John H. D. Rabe wrote a letter of gratitude representing the International Committee and Dr. James H. McCallum wrote acts of kindness performed by Japanese soldiers in his diary.
Even Rev. John G. Magee who hated Japan said “the Safety Zone might have been a heaven for refugees” (refer “The Rape of Nanking”, page 84, by Ikuhiko Hata) and Dr. Lewis S. C. Smythe also described “the fact that practically no burning occurred within the zone was a further advantage” and “most of the residents gathered in the area.”
Maeda Yuji, former correspondent for Domei Tsushin and former director of the Japan Press Center, described his experiences in Nanking in “World and Japan” magazine issued by Naigai News Agency (#413, April 5, 1984) as follows:
“Those who claim that a massacre took place in Nanking, leaving aside their accusations that 200,000-300,000 persons were murdered for the moment, assert that most of the victims were women and children.
However, these supposed victims were, without exception, in the Safety Zone and protected by the Japanese Security Headquarters.
The Nanking Bureau of my former employer, Domei Tsushin, was situated inside the Safety Zone. Four days after the occupation, all of us moved to the Bureau, which served both as our lodgings and workplace. Shops had already reopened, and life had returned to normal. We were privy to anything and everything that happened in the Safety Zone.
No massacre claiming tens of thousands, or thousands, or even hundreds of victims could have taken place there without our knowing about it, so I can state with certitude that none occurred.
Prisoners of war were executed, some perhaps cruelly, but those executions were acts of war and must be judged from that perspective.
There were no mass murders of noncombatants. I cannot remain silent when an event that never occurred is perceived as fact and described as such in our textbooks. Why was historical fact so horribly distorted? I believe that the answer to this question can be found in the postwar historical view, for which the Tokyo Trials are responsible”
Maeda’s testimony is good enough to be relied on.
Even “LIFE” magazine, which had been taking anti-Japanese stance commented, "About 150,000 Nanking civilians, like this one, cowered throughout the siege in a "safety zone".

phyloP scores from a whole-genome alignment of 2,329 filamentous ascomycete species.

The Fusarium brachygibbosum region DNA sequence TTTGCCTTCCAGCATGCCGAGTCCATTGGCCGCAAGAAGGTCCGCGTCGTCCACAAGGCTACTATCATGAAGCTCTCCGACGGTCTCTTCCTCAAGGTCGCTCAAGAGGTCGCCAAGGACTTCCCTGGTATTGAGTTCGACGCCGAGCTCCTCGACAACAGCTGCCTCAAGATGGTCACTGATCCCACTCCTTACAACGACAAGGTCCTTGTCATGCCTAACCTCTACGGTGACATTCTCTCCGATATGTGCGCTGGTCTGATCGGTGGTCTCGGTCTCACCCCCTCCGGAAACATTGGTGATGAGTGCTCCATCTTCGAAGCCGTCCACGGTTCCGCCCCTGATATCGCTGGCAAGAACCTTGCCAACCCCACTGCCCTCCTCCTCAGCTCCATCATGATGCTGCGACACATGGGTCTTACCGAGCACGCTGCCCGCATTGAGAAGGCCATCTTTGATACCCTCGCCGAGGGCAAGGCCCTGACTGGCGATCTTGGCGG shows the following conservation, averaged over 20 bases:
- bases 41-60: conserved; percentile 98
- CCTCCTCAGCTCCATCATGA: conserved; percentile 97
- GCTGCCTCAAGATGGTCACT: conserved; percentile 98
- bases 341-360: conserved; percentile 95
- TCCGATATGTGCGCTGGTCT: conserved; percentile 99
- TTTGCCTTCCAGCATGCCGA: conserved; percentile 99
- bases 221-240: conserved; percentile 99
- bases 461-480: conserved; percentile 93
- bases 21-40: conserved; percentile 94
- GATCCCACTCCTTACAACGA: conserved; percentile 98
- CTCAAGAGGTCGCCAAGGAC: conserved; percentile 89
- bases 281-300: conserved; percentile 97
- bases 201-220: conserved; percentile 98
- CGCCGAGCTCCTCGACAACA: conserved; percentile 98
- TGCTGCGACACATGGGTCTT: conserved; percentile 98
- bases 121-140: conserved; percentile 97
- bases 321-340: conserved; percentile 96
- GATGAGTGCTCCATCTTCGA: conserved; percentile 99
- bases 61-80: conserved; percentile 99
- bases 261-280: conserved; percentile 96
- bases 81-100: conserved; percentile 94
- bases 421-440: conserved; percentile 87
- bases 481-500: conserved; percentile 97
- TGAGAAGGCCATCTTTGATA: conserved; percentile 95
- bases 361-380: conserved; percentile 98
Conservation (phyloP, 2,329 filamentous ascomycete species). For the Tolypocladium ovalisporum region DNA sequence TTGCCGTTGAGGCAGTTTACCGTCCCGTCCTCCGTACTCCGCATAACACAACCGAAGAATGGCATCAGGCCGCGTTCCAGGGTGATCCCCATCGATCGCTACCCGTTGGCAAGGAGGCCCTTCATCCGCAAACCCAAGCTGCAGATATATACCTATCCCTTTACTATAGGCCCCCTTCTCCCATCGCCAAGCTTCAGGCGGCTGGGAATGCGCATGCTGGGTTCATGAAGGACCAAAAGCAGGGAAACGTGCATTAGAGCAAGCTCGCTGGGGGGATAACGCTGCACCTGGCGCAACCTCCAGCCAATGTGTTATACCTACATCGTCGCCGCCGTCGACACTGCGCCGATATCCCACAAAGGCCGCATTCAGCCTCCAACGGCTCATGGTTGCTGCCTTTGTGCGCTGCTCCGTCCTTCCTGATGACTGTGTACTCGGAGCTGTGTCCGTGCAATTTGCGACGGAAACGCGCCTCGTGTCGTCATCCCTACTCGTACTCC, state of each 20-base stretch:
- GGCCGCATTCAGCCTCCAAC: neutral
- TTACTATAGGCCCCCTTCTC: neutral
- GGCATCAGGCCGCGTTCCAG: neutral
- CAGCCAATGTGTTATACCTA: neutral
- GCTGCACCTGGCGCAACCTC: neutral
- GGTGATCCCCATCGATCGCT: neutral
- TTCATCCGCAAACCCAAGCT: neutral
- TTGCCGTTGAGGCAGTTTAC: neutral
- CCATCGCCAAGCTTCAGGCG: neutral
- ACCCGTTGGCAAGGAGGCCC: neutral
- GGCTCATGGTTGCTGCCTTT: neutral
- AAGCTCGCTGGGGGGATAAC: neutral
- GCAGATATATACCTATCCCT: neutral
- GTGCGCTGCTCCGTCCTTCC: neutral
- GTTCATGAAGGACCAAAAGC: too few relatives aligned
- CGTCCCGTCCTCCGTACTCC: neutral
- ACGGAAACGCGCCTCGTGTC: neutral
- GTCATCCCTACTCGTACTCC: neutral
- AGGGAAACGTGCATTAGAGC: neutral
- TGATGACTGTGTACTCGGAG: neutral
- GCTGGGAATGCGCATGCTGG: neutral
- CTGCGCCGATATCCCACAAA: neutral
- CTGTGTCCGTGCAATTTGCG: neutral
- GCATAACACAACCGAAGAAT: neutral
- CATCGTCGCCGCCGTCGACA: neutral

Descriptions about the Nanking Incident in Japanese textbooks includes like the followings, "Japanese military personnel killed 70,000-90,000 persons, if one counts only civilians, including women and children" (Tokyo Shoseki) and "Japanese soldiers murdered vast numbers of civilians, including women and children" (Kyoiku Shuppan).
What do they base that on?
Even the people from the third nations having hatred of Japan expressed their gratitude to the peaceful life in the safety zone and Japanese soldiers kind acts. I don’t know why do Japanese textbooks have to describe such fabricated events and instill masochistic view of history in children.
2) A letter of gratitude from another Safety Zone
|Colonel. Shinji Doi|
|On Japanese Navy Gunboat 'Hira'.|
There is another episode of the Safety Zone.
Baotaqiao-jie is a town 1.8 km north from Xiaguan, one of the bloodiest battlefields with massive war death. In Baoguo temple of this town, 6,000 – 7,000 refugees were gathering.
On 13th, the 11th squad was headed to Xiaguan lead by Japanese Navy Gunboat ‘Ataka’. The squad was breaking the closure lines by returning fires against blistering attacks from Liu Zijiang’s trenches.
Gunboats ‘Hozu’ and ‘Seta’ were in front and main forces Destroyers ‘Kawakaze’ and ‘Suzukakze’, Gunboat ‘Hira’ and ‘Ataka’ were following.
The Yangtze-River and the riversides were full of boats and rafts of the routed enemy.
Each Japanese gunboat attacked them.
On Dec 14, 1937, Gunboat ‘Hira’ stopped at one nautical mile down the river from Xiaguan to investigate the status of Baotaqiao-jie.